Sarah Quinlan, head of market insights for Mastercard Advisors, disclosed the figure after the payments processor's analytics arm published its SpendingPulse retail report.
Regardless of thousands of store closings this year, Americans provided a last whirlwind of spending to give retailers their best Christmas season deals since 2011, figures discharged Tuesday appear. Shoppers are flush with confidence, as unemployment has ebbed and the housing market has remained solid, making consumers bold in their purchases.
IHS Markit pointed to strong macroeconomic factors such as a 17-year high in United States consumer confidence in November and a 17-year low in unemployment that allowed consumers to open their wallets.
Chicago-based retail research firm ShopperTrak predicted Tuesday, the day after Christmas, would be the fourth-busiest of the season in stores, with this coming Saturday ranking ninth.
Americans spent at a record pace this holiday shopping season, according to a report from MasterCard's SpendingPulse.
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They aren't just picking up final last-minute stocking stuffers, either, according to a survey by consultancy Deloitte. The National Retail Federation, the industry trade group, and other experts estimated about a 4% increase in sales this year.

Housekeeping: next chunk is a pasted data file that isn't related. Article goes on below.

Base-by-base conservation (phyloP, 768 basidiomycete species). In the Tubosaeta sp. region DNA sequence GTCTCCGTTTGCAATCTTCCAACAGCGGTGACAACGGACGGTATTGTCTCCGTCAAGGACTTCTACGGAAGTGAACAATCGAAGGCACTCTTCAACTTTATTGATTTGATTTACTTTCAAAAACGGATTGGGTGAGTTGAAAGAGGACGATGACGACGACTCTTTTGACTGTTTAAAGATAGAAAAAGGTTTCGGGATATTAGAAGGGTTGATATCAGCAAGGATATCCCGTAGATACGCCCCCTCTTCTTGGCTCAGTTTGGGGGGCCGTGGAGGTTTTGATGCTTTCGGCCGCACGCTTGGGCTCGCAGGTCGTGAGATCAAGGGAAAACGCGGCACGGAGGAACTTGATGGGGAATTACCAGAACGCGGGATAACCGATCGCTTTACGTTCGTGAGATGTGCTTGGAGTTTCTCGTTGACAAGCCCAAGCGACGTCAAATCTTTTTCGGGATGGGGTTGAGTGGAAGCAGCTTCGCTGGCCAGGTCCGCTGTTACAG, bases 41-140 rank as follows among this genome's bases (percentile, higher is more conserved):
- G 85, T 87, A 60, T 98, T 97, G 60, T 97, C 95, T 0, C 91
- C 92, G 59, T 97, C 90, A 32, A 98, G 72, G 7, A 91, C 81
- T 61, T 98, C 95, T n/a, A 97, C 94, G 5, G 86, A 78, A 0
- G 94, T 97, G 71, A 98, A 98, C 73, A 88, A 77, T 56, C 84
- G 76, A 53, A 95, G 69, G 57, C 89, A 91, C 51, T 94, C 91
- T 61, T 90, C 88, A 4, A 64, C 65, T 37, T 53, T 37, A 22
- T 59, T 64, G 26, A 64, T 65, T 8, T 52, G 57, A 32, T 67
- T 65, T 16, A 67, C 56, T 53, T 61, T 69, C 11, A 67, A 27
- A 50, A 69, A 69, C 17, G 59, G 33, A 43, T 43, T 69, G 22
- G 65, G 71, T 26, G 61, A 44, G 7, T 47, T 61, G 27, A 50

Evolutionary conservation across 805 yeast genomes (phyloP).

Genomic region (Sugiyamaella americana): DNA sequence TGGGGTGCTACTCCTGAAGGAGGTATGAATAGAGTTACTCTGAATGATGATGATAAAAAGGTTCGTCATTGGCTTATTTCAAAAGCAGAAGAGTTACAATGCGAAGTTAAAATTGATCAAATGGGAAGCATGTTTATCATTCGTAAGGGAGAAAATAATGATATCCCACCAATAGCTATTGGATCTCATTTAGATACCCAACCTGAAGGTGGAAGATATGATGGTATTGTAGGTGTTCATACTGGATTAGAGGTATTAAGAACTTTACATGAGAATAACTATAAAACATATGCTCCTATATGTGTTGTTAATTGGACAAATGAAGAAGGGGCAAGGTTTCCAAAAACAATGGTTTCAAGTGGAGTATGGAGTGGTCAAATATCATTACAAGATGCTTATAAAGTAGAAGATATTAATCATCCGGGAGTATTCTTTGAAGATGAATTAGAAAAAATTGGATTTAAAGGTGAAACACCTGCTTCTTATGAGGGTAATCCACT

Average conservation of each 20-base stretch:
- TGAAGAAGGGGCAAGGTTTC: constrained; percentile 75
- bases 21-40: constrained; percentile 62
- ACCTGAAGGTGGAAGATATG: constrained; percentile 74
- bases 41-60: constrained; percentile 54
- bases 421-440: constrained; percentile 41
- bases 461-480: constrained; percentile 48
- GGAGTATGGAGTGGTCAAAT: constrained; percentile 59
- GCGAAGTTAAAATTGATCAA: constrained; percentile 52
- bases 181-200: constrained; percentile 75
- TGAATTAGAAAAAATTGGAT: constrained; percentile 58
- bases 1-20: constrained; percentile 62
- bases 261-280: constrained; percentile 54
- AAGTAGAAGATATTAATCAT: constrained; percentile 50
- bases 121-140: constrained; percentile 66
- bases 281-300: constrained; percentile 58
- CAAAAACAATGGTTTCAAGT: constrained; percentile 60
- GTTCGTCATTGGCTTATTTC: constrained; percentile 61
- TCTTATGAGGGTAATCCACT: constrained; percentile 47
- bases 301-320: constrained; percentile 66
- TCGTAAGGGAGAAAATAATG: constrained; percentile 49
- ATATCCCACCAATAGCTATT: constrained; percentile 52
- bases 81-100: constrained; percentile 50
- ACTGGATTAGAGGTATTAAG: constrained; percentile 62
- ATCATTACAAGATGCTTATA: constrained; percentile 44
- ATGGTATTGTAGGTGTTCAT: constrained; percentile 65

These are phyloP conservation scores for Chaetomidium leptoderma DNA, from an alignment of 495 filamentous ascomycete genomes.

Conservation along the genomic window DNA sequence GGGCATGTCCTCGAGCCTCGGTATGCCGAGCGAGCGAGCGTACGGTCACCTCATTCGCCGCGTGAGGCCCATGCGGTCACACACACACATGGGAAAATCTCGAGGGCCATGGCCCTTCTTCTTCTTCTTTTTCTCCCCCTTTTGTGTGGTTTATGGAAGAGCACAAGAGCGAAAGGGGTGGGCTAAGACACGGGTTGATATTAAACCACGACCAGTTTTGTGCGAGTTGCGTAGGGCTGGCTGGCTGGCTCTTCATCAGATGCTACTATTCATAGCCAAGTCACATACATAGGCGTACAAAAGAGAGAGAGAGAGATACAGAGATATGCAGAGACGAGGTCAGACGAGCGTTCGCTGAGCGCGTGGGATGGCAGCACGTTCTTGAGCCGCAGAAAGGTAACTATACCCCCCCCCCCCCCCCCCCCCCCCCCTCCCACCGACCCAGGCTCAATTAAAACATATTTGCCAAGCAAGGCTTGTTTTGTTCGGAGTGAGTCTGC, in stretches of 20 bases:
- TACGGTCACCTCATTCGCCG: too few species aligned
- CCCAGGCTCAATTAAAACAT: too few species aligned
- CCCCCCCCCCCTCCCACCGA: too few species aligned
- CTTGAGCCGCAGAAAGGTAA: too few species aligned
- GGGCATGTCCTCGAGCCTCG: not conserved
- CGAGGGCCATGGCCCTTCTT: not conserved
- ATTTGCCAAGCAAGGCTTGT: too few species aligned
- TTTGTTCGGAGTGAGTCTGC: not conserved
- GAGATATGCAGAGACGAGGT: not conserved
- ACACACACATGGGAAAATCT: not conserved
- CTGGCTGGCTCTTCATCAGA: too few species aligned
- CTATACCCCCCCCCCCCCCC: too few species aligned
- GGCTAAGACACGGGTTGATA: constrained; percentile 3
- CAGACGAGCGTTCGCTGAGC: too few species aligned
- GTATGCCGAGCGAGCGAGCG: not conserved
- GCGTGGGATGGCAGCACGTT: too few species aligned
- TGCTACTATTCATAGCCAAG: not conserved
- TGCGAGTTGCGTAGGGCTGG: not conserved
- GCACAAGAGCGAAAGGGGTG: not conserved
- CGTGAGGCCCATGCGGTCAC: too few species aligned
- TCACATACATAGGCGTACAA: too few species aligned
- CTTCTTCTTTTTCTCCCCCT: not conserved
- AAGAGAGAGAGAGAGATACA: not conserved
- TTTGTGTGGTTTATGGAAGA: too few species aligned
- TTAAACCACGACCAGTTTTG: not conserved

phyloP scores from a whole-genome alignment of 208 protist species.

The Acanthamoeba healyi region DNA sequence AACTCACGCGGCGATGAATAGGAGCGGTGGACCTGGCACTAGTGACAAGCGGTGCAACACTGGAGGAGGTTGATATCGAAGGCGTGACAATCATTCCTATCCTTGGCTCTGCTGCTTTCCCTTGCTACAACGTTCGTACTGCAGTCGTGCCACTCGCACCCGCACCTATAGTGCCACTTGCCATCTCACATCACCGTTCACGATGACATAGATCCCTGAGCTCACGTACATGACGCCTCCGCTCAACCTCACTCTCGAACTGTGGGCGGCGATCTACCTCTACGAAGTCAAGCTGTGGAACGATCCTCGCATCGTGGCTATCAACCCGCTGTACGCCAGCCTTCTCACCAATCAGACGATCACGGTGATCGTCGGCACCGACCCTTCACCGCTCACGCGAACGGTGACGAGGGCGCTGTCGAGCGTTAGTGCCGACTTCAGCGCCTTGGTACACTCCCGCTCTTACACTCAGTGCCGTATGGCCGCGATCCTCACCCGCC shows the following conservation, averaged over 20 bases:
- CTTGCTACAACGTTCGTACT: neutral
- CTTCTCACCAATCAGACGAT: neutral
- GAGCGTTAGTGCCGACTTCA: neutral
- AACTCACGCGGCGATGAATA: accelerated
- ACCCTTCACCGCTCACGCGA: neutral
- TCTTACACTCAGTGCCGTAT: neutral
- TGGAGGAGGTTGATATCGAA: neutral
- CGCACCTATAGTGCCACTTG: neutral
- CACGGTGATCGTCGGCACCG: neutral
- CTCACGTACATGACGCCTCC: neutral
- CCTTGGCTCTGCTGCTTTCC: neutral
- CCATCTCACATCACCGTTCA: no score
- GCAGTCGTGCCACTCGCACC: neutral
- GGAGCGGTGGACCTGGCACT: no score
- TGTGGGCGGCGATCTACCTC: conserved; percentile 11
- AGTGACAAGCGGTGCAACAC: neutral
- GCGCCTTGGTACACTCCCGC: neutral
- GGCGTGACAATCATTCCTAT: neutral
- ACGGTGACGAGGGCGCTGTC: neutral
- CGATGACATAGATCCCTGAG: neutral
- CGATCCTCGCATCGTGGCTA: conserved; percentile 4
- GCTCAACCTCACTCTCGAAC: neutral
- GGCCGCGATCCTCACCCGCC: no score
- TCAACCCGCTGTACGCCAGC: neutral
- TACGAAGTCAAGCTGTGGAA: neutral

But MasterCard's numbers suggest that the shopping season was even stronger than had been expected.
Despite those problems, forecasts indicated that this would be a good holiday shopping season.
Shoppers in the world's biggest economy spent generously over the "Black Friday" weekend in late November that kicks off the USA holiday shopping season, and buying picked up further in December, analysts said. Much of the growth Mastercard reported was powered by online shopping, up 18.1 percent compared with the same holiday period in 2016.
There was no place like home for the holidays for many shoppers, who sent sales of electronics and appliances up 7.5%, the strongest growth of the last 10 year.
"It's not the death of retail, it's not the death of spending, but post-recession, we don't buy goods just to buy goods", she said.
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